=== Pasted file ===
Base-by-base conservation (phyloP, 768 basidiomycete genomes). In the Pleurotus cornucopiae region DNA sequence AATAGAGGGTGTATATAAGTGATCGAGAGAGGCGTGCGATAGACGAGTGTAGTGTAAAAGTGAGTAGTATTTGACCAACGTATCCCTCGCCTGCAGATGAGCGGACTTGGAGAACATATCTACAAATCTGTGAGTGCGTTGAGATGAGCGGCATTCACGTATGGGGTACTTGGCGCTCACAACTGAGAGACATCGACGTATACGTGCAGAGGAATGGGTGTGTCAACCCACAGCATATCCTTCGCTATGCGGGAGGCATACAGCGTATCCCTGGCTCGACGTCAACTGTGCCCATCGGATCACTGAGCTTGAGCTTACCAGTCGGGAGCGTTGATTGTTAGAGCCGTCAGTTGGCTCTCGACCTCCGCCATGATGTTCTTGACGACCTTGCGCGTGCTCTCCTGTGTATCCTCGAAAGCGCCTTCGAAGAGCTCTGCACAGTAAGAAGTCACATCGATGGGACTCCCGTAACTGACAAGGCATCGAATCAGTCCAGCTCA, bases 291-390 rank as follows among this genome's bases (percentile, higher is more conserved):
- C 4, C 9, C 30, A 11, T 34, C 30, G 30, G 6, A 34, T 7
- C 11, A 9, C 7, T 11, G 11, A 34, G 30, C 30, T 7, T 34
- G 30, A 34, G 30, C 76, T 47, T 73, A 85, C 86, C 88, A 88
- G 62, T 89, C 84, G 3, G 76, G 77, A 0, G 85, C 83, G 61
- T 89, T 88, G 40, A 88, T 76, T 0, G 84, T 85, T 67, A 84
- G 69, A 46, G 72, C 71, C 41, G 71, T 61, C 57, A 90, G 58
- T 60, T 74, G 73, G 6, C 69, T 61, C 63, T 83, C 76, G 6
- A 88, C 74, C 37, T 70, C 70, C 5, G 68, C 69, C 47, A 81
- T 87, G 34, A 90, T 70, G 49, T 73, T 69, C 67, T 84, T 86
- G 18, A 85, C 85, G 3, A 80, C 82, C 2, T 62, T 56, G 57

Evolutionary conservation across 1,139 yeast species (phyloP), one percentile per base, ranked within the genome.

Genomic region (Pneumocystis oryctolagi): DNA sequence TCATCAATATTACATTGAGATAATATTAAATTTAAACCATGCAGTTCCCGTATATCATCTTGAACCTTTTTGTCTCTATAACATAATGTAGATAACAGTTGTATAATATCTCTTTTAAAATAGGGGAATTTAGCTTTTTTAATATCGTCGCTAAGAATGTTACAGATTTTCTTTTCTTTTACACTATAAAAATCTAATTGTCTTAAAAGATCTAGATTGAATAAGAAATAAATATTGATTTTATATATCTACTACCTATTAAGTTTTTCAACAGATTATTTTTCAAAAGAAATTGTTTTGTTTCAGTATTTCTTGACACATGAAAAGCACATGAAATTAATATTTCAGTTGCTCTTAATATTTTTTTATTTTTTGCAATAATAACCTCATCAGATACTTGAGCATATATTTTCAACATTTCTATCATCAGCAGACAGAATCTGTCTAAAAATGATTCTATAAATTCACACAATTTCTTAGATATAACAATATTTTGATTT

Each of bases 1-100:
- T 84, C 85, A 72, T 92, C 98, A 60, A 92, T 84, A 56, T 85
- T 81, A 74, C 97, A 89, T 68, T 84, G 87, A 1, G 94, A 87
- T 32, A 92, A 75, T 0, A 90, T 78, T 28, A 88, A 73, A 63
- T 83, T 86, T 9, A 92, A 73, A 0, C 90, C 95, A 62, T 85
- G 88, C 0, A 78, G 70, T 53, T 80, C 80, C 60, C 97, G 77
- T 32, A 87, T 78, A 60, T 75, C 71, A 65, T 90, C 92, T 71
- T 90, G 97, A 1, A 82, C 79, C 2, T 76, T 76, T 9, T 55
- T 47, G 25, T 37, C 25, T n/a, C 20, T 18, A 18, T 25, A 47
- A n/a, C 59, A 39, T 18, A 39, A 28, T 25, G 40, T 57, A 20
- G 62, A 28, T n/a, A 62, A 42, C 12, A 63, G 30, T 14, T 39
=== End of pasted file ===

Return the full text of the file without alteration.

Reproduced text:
Base-by-base conservation (phyloP, 768 basidiomycete genomes). In the Pleurotus cornucopiae region DNA sequence AATAGAGGGTGTATATAAGTGATCGAGAGAGGCGTGCGATAGACGAGTGTAGTGTAAAAGTGAGTAGTATTTGACCAACGTATCCCTCGCCTGCAGATGAGCGGACTTGGAGAACATATCTACAAATCTGTGAGTGCGTTGAGATGAGCGGCATTCACGTATGGGGTACTTGGCGCTCACAACTGAGAGACATCGACGTATACGTGCAGAGGAATGGGTGTGTCAACCCACAGCATATCCTTCGCTATGCGGGAGGCATACAGCGTATCCCTGGCTCGACGTCAACTGTGCCCATCGGATCACTGAGCTTGAGCTTACCAGTCGGGAGCGTTGATTGTTAGAGCCGTCAGTTGGCTCTCGACCTCCGCCATGATGTTCTTGACGACCTTGCGCGTGCTCTCCTGTGTATCCTCGAAAGCGCCTTCGAAGAGCTCTGCACAGTAAGAAGTCACATCGATGGGACTCCCGTAACTGACAAGGCATCGAATCAGTCCAGCTCA, bases 291-390 rank as follows among this genome's bases (percentile, higher is more conserved):
- C 4, C 9, C 30, A 11, T 34, C 30, G 30, G 6, A 34, T 7
- C 11, A 9, C 7, T 11, G 11, A 34, G 30, C 30, T 7, T 34
- G 30, A 34, G 30, C 76, T 47, T 73, A 85, C 86, C 88, A 88
- G 62, T 89, C 84, G 3, G 76, G 77, A 0, G 85, C 83, G 61
- T 89, T 88, G 40, A 88, T 76, T 0, G 84, T 85, T 67, A 84
- G 69, A 46, G 72, C 71, C 41, G 71, T 61, C 57, A 90, G 58
- T 60, T 74, G 73, G 6, C 69, T 61, C 63, T 83, C 76, G 6
- A 88, C 74, C 37, T 70, C 70, C 5, G 68, C 69, C 47, A 81
- T 87, G 34, A 90, T 70, G 49, T 73, T 69, C 67, T 84, T 86
- G 18, A 85, C 85, G 3, A 80, C 82, C 2, T 62, T 56, G 57

Evolutionary conservation across 1,139 yeast species (phyloP), one percentile per base, ranked within the genome.

Genomic region (Pneumocystis oryctolagi): DNA sequence TCATCAATATTACATTGAGATAATATTAAATTTAAACCATGCAGTTCCCGTATATCATCTTGAACCTTTTTGTCTCTATAACATAATGTAGATAACAGTTGTATAATATCTCTTTTAAAATAGGGGAATTTAGCTTTTTTAATATCGTCGCTAAGAATGTTACAGATTTTCTTTTCTTTTACACTATAAAAATCTAATTGTCTTAAAAGATCTAGATTGAATAAGAAATAAATATTGATTTTATATATCTACTACCTATTAAGTTTTTCAACAGATTATTTTTCAAAAGAAATTGTTTTGTTTCAGTATTTCTTGACACATGAAAAGCACATGAAATTAATATTTCAGTTGCTCTTAATATTTTTTTATTTTTTGCAATAATAACCTCATCAGATACTTGAGCATATATTTTCAACATTTCTATCATCAGCAGACAGAATCTGTCTAAAAATGATTCTATAAATTCACACAATTTCTTAGATATAACAATATTTTGATTT

Each of bases 1-100:
- T 84, C 85, A 72, T 92, C 98, A 60, A 92, T 84, A 56, T 85
- T 81, A 74, C 97, A 89, T 68, T 84, G 87, A 1, G 94, A 87
- T 32, A 92, A 75, T 0, A 90, T 78, T 28, A 88, A 73, A 63
- T 83, T 86, T 9, A 92, A 73, A 0, C 90, C 95, A 62, T 85
- G 88, C 0, A 78, G 70, T 53, T 80, C 80, C 60, C 97, G 77
- T 32, A 87, T 78, A 60, T 75, C 71, A 65, T 90, C 92, T 71
- T 90, G 97, A 1, A 82, C 79, C 2, T 76, T 76, T 9, T 55
- T 47, G 25, T 37, C 25, T n/a, C 20, T 18, A 18, T 25, A 47
- A n/a, C 59, A 39, T 18, A 39, A 28, T 25, G 40, T 57, A 20
- G 62, A 28, T n/a, A 62, A 42, C 12, A 63, G 30, T 14, T 39